You Don't Have to Fix Yourself

Work in progress.

I’ve been sharing with you this week about my personal health struggles (see here and here), and it’s been a bit of a surprising turn in the conversation for me. I didn’t really expect to lay out in the open with such gritty detail how much I’m personally growing as a wee babe in this area. (I usually leave extended revelations and stories about my own journey for my personal blog, rather than here.)

So I’ve been a bit perplexed before Jesus this morning about that, wondering if I shared too much or why he may have wanted me to share that much personal detail with you. 

And what I heard him saying to me this morning about all this is that he wants you to receive this truth: 

You don’t have to fix yourself. 

I’ve mentioned the principle of indirection here in these last few days. It’s something I’ve written about in the past a few times, as well. In a nutshell, I want to communicate that this the idea that says we can’t change ourselves by sheer will power or conditioning.

Only God can change the very fibers of our being.

This gets at the root of character. For instance, I cannot actually make myself into a patient person. I cannot make myself into a humble person. I cannot make myself into a generous person. I cannot make myself into a loving person. And right now, I cannot make myself into a person who cares about the way I treat my body. 

I cannot change my character. I may be able to direct my behavior, but behavior is different than character, than our nature, than our fundamental being.

And here is the beautiful news:

Jesus wants to make us into new people. 

He doesn’t want us to be people who just behave a certain way. He wants to make us into people who actually are patient, forgiving, grace-filled, generous, loving, respectful, and so on.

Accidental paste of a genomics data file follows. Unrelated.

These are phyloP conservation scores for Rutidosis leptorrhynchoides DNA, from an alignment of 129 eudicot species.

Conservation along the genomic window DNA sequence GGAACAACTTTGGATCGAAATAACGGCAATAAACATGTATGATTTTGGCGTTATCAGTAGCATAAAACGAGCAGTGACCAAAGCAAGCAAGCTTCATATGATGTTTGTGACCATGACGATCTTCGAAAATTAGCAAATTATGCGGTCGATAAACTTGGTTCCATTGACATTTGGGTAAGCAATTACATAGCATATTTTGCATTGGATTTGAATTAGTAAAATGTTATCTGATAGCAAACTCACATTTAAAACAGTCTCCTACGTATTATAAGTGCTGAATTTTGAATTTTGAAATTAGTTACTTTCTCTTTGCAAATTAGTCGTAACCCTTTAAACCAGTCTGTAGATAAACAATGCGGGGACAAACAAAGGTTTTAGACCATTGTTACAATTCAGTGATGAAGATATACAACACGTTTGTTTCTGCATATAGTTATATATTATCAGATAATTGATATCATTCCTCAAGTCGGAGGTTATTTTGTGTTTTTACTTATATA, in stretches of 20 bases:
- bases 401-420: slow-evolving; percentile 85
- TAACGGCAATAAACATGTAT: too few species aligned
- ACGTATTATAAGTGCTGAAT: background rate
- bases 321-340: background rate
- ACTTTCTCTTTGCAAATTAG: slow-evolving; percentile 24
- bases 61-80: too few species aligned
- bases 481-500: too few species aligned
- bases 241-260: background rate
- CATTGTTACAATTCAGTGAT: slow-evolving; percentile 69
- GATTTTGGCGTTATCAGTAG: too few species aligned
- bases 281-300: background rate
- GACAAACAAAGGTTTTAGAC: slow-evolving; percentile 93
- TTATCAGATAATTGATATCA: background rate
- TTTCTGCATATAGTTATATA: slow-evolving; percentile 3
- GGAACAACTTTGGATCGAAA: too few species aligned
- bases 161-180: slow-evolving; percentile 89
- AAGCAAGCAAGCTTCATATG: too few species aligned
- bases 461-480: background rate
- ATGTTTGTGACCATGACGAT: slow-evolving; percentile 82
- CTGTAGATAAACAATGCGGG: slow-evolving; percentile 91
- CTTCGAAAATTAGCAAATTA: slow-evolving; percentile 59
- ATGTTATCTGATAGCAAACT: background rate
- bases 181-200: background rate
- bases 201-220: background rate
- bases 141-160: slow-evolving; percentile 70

And that is work only Jesus can do. In fact, that is the work Jesus is all about doing.

And so this morning, as I sat with a bit of a vulnerability hangover at having shared such detailed pictures with you about my own growing edges in the area of physical healthiness right now, I had this image of coming to Jesus on the shoreline of that beach with a broken toy in my hands. 

In my own hands, the toy was a plastic, broken thing, sharp and useless and cracked into several broken pieces.

But when I handed the toy to Jesus, it became a soft, stuffed doll ripped down the back side, stuffing hanging out, an arm torn nearly right off.

I saw Jesus take that busted-up doll into his own two hands with such loving care and slowly start making it new. Stitch by stitch, with methodical, slow intentionality and mastery, he pushed the stuffing back into place and began closing up the backside with even, perfect rows of stitches. I saw the stitches begin to close up the ragged uselessness of the doll. 

He was making it new.

Jesus closes up our brokenness. He puts everything back in its place. He stitches us back together.

Our part is to let him do it — to bring him our brokenness, to put it into his hands, to stay beside him, watching him do the repair work, letting him put everything where he wants it to go.

We watch and wait with him, and we let him perform the operation. Our part is being with him, handing ourselves over, and complying with his movement. This is the heart of indirection.

How might he want to repair areas of brokenness in your own life right now?